The Musicians’ Union and Ivors Academy are feeling positive about their appearances at the DCMS Committee inquiry into the economics of streaming.
MU general secretary Horace Trubridge and Ivors Academy CEO Graham Davies both gave evidence to MPs during the virtual session yesterday. You can read our report here – including a grilling for YouTube.
The MU and Ivors Academy have presented a united front in their campaign to #FixStreaming.
Immediately following the hearing, Naomi Pohl, MU deputy general secretary, said: “The key issue with streaming is that major labels are announcing record profits while our members can’t put food on the table or pay their bills. I am feeling very hopeful about the Committee’s findings from the inquiry. This could be historic. If we get a fairer deal for musicians as a result of this, it’ll be a huge win.”
Songwriter, producer and chair of The Ivors Academy, Crispin Hunt, said: “Streaming is a song economy, with individual songs at the source of streaming’s success. Yet the value of the song is not respected and songwriters are currently at the bottom of the pile. Music writers are missing millions and millions in earnings as their work is degraded by the music industry, underpaid and exploited by YouTube, lost through poor data that fails to match the song to the songwriter and treated as a by-product when it is in fact the product. The music industry needs a huge reboot, a shake-up that puts creators at its heart.”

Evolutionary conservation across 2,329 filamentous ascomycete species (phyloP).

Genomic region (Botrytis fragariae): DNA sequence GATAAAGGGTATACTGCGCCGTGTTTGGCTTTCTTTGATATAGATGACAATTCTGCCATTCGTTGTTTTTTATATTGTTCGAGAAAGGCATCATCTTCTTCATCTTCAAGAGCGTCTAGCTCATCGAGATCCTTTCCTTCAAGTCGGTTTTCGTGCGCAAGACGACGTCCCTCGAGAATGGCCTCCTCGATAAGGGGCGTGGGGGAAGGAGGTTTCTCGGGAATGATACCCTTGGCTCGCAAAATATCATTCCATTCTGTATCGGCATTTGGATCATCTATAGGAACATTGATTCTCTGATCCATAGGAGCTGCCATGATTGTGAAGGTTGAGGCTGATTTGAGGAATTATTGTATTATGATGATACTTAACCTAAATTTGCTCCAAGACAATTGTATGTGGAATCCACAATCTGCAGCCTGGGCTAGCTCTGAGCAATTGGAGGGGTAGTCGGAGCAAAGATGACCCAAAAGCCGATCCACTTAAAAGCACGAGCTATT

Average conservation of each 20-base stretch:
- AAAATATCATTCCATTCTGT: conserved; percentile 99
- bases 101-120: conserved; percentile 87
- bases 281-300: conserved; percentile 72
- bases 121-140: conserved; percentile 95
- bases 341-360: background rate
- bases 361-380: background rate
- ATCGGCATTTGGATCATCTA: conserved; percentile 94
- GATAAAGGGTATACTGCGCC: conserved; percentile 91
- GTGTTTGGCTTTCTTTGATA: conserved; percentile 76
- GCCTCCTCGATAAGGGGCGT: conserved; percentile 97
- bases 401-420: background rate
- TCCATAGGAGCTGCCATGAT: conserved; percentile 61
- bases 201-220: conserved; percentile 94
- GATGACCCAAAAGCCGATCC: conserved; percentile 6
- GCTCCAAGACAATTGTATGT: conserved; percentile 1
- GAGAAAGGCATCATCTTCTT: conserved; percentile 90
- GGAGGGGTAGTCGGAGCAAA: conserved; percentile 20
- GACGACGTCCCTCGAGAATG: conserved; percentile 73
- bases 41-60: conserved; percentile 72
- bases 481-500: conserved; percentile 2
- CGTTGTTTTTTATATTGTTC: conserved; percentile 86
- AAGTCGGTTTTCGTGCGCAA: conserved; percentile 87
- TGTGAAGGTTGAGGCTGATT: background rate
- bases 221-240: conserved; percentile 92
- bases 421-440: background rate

During the session, the organisations’ leaders emphasised how recorded music should also provide an acceptable and equitable income stream for musicians, writers and composers.
"You can't make money out of a recording nowadays, unless you work for a record label,” said Trubridge.
Davies added: "Whatever money comes into the industry, if it doesn't go into creators' pockets, what is the point?"
Asked about a possible improvement in the share of streaming revenue for songwriters and publishers (15% compared to 55% for labels), Davies said that the creator was being “cheated”.
“It seems to be the job of the creators to speak freely on this matter – and that’s what we’re doing,” he added.
Both the MU and Ivors Academy called for action to address safe harbour laws that benefit YouTube. They also argued for streaming to be reclassified in order for it to be licensed like radio, which could provide an equal split for recordings and compositions.